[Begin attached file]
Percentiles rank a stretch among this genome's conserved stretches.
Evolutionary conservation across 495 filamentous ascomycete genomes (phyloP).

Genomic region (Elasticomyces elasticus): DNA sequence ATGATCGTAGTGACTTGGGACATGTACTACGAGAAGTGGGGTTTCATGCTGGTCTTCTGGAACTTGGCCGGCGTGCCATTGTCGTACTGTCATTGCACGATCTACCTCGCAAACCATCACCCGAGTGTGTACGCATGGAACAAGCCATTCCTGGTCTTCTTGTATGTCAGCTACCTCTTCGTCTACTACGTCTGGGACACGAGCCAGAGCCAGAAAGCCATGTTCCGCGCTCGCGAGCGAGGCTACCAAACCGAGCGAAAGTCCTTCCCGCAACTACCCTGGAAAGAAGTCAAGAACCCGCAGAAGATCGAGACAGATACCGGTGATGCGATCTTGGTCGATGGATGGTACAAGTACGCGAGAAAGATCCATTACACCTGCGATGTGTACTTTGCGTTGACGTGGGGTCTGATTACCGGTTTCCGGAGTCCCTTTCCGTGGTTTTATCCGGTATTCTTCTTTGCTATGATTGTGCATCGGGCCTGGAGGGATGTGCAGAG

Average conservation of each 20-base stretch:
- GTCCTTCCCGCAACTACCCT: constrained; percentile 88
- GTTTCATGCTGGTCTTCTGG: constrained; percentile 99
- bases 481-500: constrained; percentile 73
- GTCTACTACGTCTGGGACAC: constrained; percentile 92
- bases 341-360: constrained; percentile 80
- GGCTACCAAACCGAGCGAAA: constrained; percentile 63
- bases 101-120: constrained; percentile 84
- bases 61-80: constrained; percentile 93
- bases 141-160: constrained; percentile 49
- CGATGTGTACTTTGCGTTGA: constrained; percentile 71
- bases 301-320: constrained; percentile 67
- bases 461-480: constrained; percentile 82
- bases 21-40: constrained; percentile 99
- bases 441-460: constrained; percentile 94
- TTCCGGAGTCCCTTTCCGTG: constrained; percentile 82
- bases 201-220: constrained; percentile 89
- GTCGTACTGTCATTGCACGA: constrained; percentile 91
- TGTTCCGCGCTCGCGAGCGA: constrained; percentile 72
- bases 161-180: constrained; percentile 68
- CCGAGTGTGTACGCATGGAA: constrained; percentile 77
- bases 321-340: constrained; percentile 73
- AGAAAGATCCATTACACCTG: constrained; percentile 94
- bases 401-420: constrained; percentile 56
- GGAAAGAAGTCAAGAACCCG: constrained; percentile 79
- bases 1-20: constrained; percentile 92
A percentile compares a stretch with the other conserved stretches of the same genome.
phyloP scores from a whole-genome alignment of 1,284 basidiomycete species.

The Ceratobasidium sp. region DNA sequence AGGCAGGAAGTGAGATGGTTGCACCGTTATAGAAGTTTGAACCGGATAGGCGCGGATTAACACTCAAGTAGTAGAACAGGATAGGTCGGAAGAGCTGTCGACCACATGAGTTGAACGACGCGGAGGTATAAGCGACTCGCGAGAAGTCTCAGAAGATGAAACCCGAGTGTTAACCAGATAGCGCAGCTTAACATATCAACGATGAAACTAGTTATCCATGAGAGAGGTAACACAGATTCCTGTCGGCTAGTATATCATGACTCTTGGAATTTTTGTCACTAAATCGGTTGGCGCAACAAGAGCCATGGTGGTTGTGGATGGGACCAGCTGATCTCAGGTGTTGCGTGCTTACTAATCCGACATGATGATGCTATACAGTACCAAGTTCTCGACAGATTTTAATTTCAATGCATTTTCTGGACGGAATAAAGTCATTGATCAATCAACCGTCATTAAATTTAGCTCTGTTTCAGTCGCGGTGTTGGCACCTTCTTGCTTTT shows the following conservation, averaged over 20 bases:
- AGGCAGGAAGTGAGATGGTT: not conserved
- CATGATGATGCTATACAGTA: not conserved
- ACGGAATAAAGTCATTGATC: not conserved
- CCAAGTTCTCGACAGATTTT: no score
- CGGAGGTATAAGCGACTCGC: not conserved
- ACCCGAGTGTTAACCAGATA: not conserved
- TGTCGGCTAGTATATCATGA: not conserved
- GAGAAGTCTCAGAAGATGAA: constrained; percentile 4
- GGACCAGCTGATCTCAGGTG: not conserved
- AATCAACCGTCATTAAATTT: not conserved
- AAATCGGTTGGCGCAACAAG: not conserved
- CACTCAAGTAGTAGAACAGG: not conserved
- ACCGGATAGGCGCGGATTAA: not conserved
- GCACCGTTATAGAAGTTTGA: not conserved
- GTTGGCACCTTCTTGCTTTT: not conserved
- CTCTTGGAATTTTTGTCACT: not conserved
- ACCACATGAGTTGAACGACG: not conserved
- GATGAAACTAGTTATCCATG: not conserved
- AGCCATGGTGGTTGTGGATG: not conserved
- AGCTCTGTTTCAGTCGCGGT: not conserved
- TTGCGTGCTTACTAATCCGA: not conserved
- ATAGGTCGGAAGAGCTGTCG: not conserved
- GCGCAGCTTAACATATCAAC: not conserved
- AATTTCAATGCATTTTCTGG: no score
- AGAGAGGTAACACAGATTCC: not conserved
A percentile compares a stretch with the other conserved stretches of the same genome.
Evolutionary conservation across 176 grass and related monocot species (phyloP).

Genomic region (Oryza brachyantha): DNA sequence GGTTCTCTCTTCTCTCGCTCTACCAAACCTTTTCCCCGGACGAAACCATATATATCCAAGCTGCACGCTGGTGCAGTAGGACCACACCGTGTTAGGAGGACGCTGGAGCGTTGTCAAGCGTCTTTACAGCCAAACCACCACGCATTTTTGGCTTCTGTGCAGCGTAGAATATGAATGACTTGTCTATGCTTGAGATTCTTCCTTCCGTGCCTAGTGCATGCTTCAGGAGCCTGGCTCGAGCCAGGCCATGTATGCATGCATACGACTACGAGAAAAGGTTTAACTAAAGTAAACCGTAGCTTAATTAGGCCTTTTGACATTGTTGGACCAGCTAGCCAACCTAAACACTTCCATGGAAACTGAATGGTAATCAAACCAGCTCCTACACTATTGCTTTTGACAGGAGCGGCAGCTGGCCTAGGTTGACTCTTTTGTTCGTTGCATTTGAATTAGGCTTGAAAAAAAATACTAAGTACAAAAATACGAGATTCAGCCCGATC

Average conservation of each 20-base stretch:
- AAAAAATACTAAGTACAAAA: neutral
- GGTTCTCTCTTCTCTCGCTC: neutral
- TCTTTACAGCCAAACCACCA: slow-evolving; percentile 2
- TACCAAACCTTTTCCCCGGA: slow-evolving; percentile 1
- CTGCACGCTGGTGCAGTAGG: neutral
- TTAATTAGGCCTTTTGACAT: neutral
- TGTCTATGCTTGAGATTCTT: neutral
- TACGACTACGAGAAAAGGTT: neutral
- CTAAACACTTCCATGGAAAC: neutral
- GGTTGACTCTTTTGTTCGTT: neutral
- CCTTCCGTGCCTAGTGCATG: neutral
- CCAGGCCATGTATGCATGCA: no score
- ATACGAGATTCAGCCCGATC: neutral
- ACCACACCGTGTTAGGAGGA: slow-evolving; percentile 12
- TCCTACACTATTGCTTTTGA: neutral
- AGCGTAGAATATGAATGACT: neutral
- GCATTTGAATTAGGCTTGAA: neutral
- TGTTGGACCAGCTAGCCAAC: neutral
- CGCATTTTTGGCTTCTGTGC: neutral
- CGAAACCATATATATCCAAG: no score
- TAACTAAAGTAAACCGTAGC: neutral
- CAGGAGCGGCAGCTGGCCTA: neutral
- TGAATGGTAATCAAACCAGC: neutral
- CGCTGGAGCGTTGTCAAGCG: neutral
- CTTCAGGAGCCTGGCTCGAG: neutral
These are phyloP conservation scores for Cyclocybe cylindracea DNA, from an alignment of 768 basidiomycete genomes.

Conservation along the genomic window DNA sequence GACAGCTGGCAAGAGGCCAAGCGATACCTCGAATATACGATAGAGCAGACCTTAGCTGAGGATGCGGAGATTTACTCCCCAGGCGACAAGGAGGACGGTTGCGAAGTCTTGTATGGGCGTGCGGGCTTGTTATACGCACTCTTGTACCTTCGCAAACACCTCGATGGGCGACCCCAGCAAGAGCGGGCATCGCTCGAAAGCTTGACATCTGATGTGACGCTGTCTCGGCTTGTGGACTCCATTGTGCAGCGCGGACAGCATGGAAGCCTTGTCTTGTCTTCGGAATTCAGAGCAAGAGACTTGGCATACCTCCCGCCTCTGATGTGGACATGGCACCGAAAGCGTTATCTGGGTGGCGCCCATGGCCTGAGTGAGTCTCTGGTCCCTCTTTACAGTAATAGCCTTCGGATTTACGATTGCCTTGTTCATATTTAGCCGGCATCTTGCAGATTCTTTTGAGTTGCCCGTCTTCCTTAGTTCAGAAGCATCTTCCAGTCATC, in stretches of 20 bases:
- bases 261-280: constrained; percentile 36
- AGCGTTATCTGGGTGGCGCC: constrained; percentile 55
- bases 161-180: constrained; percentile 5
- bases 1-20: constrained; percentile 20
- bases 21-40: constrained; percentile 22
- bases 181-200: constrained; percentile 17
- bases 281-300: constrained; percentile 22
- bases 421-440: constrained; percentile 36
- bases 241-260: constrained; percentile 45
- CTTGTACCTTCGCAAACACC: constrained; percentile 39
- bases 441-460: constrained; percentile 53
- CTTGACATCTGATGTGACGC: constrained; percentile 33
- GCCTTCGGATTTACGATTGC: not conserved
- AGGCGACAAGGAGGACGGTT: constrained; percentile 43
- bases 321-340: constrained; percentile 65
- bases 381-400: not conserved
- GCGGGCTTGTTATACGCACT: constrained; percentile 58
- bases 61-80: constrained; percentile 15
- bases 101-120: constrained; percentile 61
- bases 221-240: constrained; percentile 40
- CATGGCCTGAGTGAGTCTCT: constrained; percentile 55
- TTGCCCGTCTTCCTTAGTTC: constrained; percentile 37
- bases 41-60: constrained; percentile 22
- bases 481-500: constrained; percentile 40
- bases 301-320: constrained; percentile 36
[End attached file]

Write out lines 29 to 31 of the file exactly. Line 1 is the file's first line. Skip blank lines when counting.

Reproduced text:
- bases 1-20: constrained; percentile 92
A percentile compares a stretch with the other conserved stretches of the same genome.
phyloP scores from a whole-genome alignment of 1,284 basidiomycete species.